Nevertheless I started enjoying myself as the worst of the mud (for the moment) dried up a bit and there was a decent climb to blow the dust out to mile 4 and then a drop down the the checkpoint in Eaton at 6.7 miles.  The photo of the catering really doesn't do it justice.  This was indoors, there was as much again outside, and out of shot to the left is another large trestle stuffed with all the ingredients of a cream tea.  Had I entertained any thoughts of a fast time they wouldn't have survived the onslaught as I helped myself, keeping both hands fully employed with some morsel or other as the race carried on outside somewhere.  I'm sure volunteers create everything on offer and the volume and quality was unbelieveable.

Finally dragging myself away and still dropping a trail of crumbs, I really enjoyed the next miles - the sun so nearly came out a couple of times (but didn't) and all attempts by the various fields to engulf a shoe failed thanks to the great lacing system these Mantras have going for them.  The course split about 8 miles in and all the short course runners and walkers went left and the rest of us (a minority), right towards another spread at CP3, halfway round.   Belvoir Castle looked impressive on the ridge at 17 miles in - this whole route would be very easy on the eye (if you haven't poked it out with a twig) in better weather.  There's also some of my favourite type of  trail - soft, narrow paths twisting through woodland that let you get some speed up.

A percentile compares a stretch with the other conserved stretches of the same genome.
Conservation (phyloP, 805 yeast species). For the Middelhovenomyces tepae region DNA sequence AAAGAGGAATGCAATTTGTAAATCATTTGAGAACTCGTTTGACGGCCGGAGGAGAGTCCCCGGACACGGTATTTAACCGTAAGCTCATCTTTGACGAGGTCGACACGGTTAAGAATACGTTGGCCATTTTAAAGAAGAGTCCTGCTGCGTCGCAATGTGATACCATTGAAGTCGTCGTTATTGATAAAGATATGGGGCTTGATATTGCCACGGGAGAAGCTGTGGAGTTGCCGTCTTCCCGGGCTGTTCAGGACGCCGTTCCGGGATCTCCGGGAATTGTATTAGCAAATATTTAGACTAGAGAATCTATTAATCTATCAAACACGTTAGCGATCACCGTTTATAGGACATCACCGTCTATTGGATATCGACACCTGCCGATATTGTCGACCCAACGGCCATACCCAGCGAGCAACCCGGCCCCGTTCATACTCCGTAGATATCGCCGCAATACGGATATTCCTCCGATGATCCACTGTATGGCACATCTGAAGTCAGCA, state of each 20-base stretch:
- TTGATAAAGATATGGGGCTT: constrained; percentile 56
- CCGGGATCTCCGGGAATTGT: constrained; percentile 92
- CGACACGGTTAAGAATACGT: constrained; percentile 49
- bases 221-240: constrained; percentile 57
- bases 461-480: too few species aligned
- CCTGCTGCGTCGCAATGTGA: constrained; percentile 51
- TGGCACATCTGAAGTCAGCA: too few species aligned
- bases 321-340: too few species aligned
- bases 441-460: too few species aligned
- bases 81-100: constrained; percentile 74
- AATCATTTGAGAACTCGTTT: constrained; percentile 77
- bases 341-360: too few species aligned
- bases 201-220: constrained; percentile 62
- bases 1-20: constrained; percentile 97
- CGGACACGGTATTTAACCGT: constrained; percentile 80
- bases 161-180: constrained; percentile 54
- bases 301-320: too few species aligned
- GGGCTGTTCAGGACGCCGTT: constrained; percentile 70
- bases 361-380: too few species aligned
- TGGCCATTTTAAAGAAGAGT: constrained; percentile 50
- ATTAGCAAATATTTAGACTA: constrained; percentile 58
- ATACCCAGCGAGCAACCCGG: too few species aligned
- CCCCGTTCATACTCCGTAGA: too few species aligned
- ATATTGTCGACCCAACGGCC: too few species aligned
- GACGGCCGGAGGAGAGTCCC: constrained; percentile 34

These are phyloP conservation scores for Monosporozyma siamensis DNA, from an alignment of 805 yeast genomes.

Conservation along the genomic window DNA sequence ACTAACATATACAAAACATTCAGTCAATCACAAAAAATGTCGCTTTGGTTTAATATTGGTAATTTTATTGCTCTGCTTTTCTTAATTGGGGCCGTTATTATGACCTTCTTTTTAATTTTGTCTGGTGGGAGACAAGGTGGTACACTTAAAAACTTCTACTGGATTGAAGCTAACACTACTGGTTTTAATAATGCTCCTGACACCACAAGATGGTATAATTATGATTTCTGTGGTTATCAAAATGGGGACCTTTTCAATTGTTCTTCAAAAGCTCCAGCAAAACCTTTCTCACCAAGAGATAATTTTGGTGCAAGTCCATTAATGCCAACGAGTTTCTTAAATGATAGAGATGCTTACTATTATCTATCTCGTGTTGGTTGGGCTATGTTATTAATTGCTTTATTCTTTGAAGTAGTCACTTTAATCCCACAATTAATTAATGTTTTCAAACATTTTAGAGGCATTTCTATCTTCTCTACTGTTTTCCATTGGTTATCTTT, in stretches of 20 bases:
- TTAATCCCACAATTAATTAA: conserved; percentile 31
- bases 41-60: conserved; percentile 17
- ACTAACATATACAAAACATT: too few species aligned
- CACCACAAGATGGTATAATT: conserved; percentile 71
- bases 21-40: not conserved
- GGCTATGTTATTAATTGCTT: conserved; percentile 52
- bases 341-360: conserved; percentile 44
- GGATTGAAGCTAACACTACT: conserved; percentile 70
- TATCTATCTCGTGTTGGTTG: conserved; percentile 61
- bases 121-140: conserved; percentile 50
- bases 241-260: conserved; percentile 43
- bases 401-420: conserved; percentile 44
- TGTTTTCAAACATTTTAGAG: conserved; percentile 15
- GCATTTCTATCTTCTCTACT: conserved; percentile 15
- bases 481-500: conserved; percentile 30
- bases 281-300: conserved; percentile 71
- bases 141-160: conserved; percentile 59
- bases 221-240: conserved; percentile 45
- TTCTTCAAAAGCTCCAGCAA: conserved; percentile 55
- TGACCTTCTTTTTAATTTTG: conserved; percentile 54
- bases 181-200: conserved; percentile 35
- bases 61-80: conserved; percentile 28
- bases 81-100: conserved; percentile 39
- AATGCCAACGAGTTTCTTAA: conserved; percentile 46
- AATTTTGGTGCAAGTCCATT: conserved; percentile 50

Another checkpoint (and more food) at 19 miles and also incredibly at 21 too by which time we'd rejoined the 15-milers and presumably the non-runners needed refuelling after their gruelling 4 mile walk ;)

The last few miles passed quickly; they were mostly downhill and there were lots of walkers - all very encouraging - to pass.  There was a marked reluctance amongst some of them to get their feet dirty I noticed which caused regular hold ups over the last couple of miles.  A pointless exercise thanks to an unavoidable knee-deep bath in the last mile they didn't know was coming.

The finish is back in the village hall where having had your pudding on the run, you get your main course with hot soup and a roll and a finishers certificate should you want one.

Another great event.. this has been going 25 years now so they know what they're doing, but there's something about these challenge races I really like.  Perfect for a training run as there's really no competitive edge to them and through some decent scenery.  Unlike some challenge events which require navigation, this one was very comprehensively marked out which I much prefer. It's very hard to read detailed instructions on the move.  I hope I get to run this one again.

I'm proud of my 4:15 finish, not for the time in itself which is pedestrian but for the fact that my watch recorded a moving time 30 minutes quicker than that which must mean that's how long I was eating for. A great result!

Next up it's a change of timezone, continent and terrain with the 6 Foot Track 45km race in Sydney's Blue Mountains!  It doesn't seem real sitting here typing that in but in 10 days I'll be on the other side of the world. Can't wait!


Race Website